Robin’s 2022 Baby Boom

For 2022, Expper Technologies is focusing both on sales in the United States and continuing to improve production, distribution and customer service, especially as their numbers begin to balloon. About 40 new robots will be “born” this year, an ambitious target for the company at its current stage.

“Currently we produce four robots a month. We are also working to double that number on a monthly basis. Our production process is such that, if need be, we can increase the volume very quickly,” he says. The company’s staff, spread across five different countries, is expected to double in 2022, as new engineers, programmers, marketing and sales specialists join the team.

YEA Engineering: From Design to Manufacturing in Armenia

Armenia-based YEA Engineering provides services from design to manufacturing in rapidly-evolving industries such as automotive engineering, wireless communication systems, high frequency systems, testing semiconductor devices and equipment, electronics and microelectronics. On the education front, they provide laboratory stands used in schools, colleges and universities to reinforce theoretical knowledge through practical work.

The company is located in Engineering City, where it has its own workshop intended for serial production in small batches. According to the company’s business development specialist Vigen Hovhannisyan, the design and manufacturing stages are organized in Armenia, with necessary components procured from abroad.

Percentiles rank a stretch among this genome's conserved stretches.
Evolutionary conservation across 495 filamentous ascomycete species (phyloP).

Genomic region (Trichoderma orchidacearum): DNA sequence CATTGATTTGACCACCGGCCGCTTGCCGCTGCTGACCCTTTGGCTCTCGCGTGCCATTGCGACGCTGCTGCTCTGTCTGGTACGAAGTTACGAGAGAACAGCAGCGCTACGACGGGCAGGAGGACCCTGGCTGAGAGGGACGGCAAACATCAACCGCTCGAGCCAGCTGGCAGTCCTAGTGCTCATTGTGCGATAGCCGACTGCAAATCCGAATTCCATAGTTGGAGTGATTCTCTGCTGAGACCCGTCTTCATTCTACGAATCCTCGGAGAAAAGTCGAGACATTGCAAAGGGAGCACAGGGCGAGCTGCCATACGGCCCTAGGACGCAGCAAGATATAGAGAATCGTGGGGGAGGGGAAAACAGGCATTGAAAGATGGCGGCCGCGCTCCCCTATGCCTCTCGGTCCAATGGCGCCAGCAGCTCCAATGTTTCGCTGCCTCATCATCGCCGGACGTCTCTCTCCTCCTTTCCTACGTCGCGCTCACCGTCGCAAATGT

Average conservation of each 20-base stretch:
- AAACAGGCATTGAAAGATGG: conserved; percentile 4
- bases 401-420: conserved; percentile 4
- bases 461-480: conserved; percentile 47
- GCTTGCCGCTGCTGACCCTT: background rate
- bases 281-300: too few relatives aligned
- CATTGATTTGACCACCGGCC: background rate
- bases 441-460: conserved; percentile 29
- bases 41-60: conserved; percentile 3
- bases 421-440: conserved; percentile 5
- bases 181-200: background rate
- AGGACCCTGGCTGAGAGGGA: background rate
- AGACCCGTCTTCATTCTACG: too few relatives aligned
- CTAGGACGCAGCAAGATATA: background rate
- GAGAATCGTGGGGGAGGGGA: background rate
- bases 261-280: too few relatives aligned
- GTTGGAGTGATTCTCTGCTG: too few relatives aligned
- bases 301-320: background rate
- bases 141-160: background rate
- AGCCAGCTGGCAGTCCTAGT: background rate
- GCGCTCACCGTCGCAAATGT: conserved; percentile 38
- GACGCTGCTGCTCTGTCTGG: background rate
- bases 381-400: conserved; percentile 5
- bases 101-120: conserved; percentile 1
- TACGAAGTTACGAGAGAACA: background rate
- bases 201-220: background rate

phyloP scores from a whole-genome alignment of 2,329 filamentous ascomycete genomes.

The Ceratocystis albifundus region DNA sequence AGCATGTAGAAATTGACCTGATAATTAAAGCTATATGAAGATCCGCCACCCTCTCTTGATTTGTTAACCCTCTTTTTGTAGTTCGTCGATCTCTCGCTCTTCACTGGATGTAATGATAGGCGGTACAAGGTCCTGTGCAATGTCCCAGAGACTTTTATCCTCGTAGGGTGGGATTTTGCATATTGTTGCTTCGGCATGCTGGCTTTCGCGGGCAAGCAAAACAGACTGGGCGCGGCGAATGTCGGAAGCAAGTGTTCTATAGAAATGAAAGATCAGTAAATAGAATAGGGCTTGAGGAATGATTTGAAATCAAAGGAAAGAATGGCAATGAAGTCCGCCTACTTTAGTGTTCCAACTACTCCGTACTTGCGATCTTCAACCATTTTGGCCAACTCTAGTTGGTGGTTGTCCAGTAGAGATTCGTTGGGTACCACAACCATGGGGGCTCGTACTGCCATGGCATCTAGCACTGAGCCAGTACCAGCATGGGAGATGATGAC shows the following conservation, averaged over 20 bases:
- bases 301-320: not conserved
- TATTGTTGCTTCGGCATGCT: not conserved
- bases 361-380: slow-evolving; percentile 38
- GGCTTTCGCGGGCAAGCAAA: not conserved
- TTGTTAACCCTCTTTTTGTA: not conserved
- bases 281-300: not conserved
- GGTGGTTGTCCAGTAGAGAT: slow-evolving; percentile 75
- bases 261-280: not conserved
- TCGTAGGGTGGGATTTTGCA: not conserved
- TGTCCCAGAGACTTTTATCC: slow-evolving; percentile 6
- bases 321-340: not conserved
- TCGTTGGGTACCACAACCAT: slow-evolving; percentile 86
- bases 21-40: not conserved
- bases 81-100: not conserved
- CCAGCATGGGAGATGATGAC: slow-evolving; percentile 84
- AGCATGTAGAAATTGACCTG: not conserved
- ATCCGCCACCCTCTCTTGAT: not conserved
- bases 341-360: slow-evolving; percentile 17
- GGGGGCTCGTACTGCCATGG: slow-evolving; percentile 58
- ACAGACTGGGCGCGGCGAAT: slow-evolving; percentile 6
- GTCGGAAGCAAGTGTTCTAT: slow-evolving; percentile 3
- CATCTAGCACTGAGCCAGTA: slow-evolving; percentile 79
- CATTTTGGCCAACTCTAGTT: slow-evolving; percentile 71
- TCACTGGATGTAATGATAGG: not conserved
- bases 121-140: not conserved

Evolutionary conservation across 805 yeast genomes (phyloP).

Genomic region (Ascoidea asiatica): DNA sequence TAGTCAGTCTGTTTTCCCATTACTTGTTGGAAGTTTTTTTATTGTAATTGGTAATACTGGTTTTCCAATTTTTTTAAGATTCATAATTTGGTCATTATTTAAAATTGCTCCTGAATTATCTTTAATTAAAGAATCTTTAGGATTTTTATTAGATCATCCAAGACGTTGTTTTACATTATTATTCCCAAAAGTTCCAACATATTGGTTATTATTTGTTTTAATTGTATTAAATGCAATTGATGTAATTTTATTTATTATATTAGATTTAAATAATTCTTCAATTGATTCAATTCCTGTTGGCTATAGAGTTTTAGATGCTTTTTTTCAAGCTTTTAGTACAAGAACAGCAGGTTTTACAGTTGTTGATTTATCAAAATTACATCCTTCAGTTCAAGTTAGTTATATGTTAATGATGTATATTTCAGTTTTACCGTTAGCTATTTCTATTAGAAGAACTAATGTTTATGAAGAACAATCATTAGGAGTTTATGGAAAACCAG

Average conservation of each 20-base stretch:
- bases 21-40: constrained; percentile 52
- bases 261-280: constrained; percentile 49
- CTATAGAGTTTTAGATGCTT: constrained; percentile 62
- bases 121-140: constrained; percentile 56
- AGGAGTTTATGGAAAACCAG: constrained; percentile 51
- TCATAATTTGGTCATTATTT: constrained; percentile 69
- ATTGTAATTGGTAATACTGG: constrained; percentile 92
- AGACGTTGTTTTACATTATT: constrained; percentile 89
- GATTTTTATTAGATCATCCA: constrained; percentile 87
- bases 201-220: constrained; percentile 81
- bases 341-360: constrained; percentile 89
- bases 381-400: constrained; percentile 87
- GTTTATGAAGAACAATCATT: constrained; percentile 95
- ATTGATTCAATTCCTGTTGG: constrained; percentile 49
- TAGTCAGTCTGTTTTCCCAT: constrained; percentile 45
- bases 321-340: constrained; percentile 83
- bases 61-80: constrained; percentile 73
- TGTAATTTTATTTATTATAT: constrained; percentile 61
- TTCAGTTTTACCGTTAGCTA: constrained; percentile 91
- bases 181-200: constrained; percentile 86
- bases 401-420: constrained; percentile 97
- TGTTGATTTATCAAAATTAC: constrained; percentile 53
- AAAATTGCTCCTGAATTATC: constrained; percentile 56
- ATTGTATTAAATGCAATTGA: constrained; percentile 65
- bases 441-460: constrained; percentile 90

Hovhannisyan also shares that hardware companies in Armenia require more resources, in terms of equipment, space and personnel, than software companies. That explains why software companies tend to be more numerous.

Putting in the Time

According to Hovhannisyan, it is very difficult to motivate advanced students to pursue a career in hardware. Less time and resources are needed to become a programmer than a hardware specialist.

“A few months are not sufficient to become an engineer. Fundamental knowledge is needed; students need to spend three to four years to acquire that,” he stresses.

They are trying to solve this problem at Engineering City. For this purpose, an Electronic Devices & Measurement Systems Chair was created as a department within the Institute of Information & Communication Technologies and Electronics of the National Polytechnic University. It is located in Engineering City. Well-known specialists in the field teach here, and the students of the department are involved in various projects with Engineering City-based companies, thus gaining practical knowledge that is not available in the classroom.